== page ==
Dear Tim Tebow,
I’m writing this not because I think you’ll ever read it, but because I’m finally starting to convince myself that I’m a writer – and sometimes the only way I process things well is to get them out on paper. Or a screen, of course. This blog is a little outlet that helps me record thoughts and reflections so that they are hopefully preserved to look back on for years to come. And I have had some thoughts rolling around in my head over the last few days regarding you that I’d like to remember.
Last weekend, I took my kids to watch you play baseball here in our area. I knew it would be a little crazy because the news of you coming to town had been in the media, but I wasn’t fully prepared for what we would find there at that game. There’s been a lot of talk lately of “Tebow haters” and the question keeps being asked of what there is about you to dislike. I’m sure there sadly are plenty of those people out there, but what I saw at this game wasn’t haters. It was thousands of crazed people obsessed with the idea of being close to a celebrity. I realized I haven’t been anywhere near too many true celebrities, and it honestly made me a bit sad for what they have to go through every single day.
We got there pretty early because my boys have grown to really admire you, and have even been blessed with some shirts and hats representing your name that they love to wear proudly. They thought maybe, just maybe, they might get to say “hi” to you. But we definitely weren’t early enough. The front of the stadium was filled with people just waiting to see if you would come near them and sign something of theirs before the game began. Most had Gators memorabilia. A few Broncos. Not much Mets at all. People love to relive their glory days, for sure.
We waited for a long time as more and more people pushed their way in to the crowd, as finally some of your team members began to run on to the field. Then, at long last, you ran out to join them. And the crowd erupted with cheers. I wondered what your team mates thought about that. I wondered what you thought about that. I wondered if it made you cringe inside that no one was cheering for anyone on your team but you. Baseball’s a team sport, and I’m well aware that you have always been defined by your humility.
But you definitely have also learned how to ignore the fans and focus on your warm up, keeping your attention where it should be. You managed to make time for a few autographs after warm ups before running to take your place in line right as the first notes of the national anthem began, reminding even all those annoyed people who didn’t get an autograph of what’s truly important. And it was from that point on that night that I became even more inspired by you.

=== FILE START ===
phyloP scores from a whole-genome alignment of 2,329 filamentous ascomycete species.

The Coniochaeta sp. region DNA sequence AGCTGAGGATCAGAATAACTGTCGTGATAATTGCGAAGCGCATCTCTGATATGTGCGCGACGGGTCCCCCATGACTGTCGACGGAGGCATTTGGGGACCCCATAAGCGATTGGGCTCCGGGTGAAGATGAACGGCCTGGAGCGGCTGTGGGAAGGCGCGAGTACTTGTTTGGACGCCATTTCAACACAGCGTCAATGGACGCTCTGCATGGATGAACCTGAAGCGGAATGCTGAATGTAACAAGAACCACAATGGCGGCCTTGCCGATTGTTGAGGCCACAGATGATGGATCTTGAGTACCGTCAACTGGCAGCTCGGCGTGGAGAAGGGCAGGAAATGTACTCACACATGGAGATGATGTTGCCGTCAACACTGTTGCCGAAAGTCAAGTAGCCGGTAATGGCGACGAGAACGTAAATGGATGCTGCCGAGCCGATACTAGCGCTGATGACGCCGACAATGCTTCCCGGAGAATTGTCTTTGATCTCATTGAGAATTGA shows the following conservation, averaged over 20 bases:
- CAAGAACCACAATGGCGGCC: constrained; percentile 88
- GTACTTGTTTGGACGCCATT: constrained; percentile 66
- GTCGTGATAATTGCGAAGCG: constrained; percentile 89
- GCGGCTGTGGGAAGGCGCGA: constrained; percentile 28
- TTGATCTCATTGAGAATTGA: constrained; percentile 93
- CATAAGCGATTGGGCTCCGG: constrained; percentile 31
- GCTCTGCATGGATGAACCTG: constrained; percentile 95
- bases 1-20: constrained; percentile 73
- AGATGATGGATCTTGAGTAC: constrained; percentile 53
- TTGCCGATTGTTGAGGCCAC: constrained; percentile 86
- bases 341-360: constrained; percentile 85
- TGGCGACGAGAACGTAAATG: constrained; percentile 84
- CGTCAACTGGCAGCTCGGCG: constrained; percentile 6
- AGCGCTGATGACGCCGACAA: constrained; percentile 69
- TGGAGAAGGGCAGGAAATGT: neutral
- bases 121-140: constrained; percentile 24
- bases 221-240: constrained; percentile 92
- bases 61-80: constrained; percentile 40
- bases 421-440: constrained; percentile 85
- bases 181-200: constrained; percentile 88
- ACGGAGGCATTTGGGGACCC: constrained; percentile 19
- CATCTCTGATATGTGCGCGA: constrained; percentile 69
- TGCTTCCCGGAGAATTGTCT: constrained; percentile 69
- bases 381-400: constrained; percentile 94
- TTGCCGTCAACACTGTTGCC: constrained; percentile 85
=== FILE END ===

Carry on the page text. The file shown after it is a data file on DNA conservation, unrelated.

When I purchased our seats a few weeks back, I let my son pick them, and he had wanted to sit by first base that night. That means we were away from all the crazy fans in the section near the guest team’s dugout. It also meant that we got to watch you from across the field as you made your way on and off the field, and as you interacted with your team in the dugout. We got to see you give “high fives” to awaiting kids in the stands every single time you ran on and off the field. We got to see you kneel down at the end of the dugout to greet the teen boy sitting on the other side of the wall. And of course, we got to see you run out to stand on the field with the beautiful young lady with cerebral palsy, who asked for you before she sang “God Bless America” to the crowd in the seventh inning stretch.
And at the end of the game, I had received what I call a very clear lesson in intentionality. That choice to make every moment that you’re given on the field count not only to do your very best as an athlete, but as a conduit to spread God’s love to people around you. Not because you are trying to make a name for yourself or gain status among all those fair-weather fans, but because you know without a doubt Whose you are and Who you’ve chosen to live for.
I’ve never played baseball before but I love to watch it, and left field doesn’t look like all that exciting of a position to me. Not too many balls came your way, but you had to spend a lot of time just standing there waiting, just in case one did. But the time in between innings – in your conversations and high fives and smiles with fans – showed that this journey of yours is about way more than baseball. And now I see more clearly what you wrote about in your book I read not all that long ago, on how you can survive life’s letdowns and challenges. Because football and baseball careers don’t last forever for even the best of players. But relationships, both with Christ and others, do.
Plumb has a song with a line in it that I love – “We do not exist for us, but to share Your grace and love…” Truer words have never been spoken, when it comes right down to it. So… thank you for showing me a living example of that as I watched you play this past weekend.
Thank you, with your local games going on at the same time as these terrible race riots around our country, for reminding all of us that love always wins.
Thank you, for giving me the opportunity to remind my kids that we can survive any season in life when we live for more than just that season, but for eternity.
Thank you, for giving my rising young men, one of them with his dream of higher level sports someday, the powerful message through your actions, not words, that their love for God and for others will always be way more important in the end than any career successes.
Thank you, for leaving me with the challenge that’s still in my head long after the last ball of the game was thrown and I left the “adoring” fans – to live every moment of every day with a Kingdom mindset and purposeful intentionality. No regrets.